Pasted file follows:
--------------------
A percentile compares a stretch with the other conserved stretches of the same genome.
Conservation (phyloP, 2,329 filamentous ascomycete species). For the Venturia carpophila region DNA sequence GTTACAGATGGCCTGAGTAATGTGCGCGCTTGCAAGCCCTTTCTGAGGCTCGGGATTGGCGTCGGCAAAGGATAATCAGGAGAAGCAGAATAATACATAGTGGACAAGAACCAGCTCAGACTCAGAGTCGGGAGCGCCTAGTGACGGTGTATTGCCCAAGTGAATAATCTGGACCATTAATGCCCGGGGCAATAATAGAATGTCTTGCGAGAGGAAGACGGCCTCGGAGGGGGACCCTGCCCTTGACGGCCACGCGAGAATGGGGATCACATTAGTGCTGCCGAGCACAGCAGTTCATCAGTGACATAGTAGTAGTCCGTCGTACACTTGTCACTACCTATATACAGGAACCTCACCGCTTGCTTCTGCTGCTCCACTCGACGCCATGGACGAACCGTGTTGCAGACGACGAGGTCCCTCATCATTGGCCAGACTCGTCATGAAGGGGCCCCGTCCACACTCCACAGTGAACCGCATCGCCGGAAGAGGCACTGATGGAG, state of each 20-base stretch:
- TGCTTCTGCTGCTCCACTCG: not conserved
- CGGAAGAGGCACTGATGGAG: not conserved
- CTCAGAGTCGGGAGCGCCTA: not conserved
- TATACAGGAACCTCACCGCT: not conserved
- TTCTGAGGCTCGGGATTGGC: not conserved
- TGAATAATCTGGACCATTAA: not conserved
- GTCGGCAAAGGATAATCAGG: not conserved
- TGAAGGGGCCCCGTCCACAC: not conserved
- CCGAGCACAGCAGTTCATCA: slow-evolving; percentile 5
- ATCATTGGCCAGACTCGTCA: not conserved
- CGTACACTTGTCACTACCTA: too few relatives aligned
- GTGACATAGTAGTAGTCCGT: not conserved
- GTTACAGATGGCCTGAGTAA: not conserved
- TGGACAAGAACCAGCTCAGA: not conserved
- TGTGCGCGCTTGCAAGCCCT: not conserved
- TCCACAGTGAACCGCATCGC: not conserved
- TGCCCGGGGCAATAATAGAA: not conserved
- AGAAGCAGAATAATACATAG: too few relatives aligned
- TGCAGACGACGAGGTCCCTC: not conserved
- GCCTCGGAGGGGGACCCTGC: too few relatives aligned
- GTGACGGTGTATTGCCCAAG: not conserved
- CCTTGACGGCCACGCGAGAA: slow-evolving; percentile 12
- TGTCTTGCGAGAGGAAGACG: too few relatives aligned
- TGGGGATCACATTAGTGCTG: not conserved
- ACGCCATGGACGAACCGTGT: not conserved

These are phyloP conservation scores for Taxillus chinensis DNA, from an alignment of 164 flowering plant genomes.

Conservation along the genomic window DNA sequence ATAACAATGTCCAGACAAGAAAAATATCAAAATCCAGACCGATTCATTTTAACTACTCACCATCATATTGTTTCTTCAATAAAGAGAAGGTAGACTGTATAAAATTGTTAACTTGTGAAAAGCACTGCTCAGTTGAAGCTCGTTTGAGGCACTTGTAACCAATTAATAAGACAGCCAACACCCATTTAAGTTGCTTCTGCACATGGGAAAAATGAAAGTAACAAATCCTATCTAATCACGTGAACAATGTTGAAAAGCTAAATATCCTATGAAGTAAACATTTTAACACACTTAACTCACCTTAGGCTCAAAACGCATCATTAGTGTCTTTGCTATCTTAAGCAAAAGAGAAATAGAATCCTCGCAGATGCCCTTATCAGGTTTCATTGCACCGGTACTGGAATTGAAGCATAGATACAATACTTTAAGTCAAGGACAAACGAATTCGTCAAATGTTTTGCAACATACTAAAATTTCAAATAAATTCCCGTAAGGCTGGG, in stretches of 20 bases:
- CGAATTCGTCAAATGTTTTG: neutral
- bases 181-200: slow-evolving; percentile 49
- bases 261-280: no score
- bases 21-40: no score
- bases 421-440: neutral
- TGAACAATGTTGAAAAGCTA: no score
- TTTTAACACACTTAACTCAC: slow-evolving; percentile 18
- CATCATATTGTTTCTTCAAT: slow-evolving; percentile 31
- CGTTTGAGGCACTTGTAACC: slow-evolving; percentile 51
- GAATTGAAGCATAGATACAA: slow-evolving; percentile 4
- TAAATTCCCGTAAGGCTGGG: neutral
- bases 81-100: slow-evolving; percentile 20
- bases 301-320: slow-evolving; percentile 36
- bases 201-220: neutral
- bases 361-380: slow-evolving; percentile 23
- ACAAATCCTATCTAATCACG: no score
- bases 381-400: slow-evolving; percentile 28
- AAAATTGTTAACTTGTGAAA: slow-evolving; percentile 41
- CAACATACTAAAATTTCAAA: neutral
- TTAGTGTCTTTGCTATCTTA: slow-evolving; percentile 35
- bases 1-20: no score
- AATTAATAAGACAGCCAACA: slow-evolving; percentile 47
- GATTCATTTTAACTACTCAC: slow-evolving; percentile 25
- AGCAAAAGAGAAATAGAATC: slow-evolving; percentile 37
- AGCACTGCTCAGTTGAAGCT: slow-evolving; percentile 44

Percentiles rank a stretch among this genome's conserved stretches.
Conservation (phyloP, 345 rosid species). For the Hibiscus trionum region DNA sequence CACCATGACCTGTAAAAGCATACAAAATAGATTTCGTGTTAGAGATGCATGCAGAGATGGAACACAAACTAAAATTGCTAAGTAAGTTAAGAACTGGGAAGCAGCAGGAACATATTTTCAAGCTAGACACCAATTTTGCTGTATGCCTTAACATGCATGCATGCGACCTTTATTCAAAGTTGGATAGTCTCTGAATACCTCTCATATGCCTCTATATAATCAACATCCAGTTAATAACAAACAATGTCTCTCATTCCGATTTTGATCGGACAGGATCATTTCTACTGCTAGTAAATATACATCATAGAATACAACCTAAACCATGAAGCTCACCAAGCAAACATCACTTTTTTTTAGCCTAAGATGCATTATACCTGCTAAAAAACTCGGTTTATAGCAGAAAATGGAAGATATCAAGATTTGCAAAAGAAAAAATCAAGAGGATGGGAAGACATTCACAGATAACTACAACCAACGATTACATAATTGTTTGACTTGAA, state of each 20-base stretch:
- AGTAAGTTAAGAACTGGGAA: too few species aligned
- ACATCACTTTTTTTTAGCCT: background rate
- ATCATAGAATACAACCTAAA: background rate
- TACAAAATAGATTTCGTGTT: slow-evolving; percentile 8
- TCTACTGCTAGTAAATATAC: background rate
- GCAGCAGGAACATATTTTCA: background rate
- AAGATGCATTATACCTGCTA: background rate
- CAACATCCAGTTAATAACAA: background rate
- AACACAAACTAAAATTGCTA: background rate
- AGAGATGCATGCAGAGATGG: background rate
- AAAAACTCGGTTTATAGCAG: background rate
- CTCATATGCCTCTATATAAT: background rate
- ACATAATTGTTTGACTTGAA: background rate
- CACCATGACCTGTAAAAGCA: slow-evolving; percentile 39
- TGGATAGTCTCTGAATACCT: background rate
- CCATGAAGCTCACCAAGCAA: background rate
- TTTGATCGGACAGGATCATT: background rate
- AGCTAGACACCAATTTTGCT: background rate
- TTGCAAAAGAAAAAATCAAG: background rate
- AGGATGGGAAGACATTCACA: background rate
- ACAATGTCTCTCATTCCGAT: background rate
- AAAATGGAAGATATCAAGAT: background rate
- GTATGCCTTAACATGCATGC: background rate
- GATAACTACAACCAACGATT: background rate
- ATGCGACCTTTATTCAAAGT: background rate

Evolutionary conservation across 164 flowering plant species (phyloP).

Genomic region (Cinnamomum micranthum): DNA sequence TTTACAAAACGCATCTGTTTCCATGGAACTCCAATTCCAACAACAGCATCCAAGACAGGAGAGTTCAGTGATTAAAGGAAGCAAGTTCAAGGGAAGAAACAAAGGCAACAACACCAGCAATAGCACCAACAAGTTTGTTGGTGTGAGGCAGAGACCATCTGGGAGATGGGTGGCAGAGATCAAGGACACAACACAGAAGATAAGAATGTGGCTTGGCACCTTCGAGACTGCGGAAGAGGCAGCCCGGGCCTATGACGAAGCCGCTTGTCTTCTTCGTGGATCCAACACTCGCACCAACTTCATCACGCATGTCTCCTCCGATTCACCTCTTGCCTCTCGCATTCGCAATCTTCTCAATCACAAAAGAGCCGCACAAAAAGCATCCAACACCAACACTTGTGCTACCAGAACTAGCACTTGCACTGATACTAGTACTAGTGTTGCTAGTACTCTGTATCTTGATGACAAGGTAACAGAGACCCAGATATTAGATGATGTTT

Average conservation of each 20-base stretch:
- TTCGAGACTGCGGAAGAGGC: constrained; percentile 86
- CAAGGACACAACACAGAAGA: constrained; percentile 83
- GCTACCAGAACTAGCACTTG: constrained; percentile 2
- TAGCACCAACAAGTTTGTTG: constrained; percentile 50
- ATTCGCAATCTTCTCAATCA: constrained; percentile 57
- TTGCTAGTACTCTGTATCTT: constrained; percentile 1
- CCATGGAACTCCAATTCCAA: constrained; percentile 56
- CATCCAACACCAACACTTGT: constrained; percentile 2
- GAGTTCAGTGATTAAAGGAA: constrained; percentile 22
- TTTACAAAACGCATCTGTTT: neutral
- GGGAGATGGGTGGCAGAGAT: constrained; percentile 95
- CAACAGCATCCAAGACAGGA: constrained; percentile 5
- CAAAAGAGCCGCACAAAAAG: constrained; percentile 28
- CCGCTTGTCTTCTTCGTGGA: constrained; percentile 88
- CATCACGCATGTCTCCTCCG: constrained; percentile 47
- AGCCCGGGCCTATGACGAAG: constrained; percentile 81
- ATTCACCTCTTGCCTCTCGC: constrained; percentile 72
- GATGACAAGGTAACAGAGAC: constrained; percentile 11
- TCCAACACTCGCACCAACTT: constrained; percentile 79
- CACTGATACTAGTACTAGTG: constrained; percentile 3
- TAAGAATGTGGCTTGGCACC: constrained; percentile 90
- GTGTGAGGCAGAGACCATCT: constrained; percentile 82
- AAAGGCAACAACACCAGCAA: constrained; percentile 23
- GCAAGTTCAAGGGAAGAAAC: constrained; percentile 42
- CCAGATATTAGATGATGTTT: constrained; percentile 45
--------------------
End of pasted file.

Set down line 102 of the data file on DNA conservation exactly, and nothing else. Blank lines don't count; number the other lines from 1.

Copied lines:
- GATGACAAGGTAACAGAGAC: constrained; percentile 11